What are these basics? Answers vary for each country. For India, these are education, health care, housing, water, electricity, cooking fuel, old-age support, sanitation, and employment. Providing these for all citizens is to both attack poverty and pave way for growth.
For long, these have been the stuff of publicly correct posturing. But, until about 5 years ago when Amartya Sen emerged as a voice to be listened to, establishment economists did not see the linkage between a nation’s investments in social sectors and its prosperity.
In India’s government, there is now a greater consciousness, of how caring for human resources, will lead to sustainable growth. India appears to have agreed with this conclusion: the cold war was not between capitalism and communism; it was between a man and the state and the winner was the former. In the last few years, when India’s economy has begun to take off, though not fly, some good numbers on poverty are beginning to come in. Enough to make one think, how swiftly things can change overall if one were to focus on more investments in the social sector and infrastructure development.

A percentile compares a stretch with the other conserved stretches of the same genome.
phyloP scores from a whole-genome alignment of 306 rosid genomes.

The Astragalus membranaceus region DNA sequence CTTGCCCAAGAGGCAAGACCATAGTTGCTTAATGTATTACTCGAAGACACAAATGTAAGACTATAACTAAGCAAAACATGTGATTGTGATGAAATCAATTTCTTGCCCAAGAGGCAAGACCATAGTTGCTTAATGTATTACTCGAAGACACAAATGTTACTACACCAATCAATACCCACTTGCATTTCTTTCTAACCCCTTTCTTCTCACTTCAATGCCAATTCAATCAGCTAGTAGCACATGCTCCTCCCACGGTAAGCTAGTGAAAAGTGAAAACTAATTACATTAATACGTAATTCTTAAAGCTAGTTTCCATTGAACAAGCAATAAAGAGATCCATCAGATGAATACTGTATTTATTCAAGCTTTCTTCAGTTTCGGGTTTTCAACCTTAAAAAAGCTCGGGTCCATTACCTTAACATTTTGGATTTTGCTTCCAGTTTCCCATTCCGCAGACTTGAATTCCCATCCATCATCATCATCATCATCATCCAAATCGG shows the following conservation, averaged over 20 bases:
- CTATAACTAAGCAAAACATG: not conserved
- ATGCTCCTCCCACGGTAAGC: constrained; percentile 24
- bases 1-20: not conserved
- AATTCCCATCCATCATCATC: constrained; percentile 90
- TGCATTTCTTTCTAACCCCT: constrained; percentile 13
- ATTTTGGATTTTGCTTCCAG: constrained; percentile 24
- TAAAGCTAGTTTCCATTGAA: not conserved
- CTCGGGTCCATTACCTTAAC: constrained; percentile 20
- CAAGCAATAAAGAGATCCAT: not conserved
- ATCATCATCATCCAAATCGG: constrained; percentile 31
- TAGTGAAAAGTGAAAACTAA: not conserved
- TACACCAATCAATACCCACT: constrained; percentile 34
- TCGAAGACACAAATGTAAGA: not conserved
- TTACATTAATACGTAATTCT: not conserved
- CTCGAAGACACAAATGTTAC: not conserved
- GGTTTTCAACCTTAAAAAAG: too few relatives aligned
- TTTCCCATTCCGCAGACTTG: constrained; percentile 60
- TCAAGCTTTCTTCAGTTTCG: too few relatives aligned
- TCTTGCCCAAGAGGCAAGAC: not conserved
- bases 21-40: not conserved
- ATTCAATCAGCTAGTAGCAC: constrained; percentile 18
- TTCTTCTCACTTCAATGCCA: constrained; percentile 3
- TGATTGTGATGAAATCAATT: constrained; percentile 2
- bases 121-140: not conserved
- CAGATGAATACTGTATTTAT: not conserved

In the Economic Survey 2000-2001, published by the Ministry of Finance, 26.1% of Indians are reported to be impoverished.
For the country as a whole, the poverty numbers since 1973-74 have been diminishing. See the following data :
|Year||All India %||Rural %||Urban %|
Look at the following table, how the rate of decline has accelerated since economic reforms began in 1990.
|Between||All India %||Rural %||Urban %|
|1973 & 78||3.6||3.1||4.2|
|1978 & 83||6.8||7.4||4.4|
|1983 & 88||5.6||6.6||2.6|
|1988 & 93||2.9 2.9||1.8||5.8|
|1993 & 99||9.9||9.4||8.78|
It must be admitted though that the econometrics of poverty is a thicket of controversies. The debate is joined by politicians, economists, statisticians, bureaucrats, and social activists. They question integrities, numbers, and their interpretations.
“No matter what the data source, survey or national accounts, growth is shown to lead to poverty decline, almost one for one. No growth, no poverty reduction is the only conclusion.”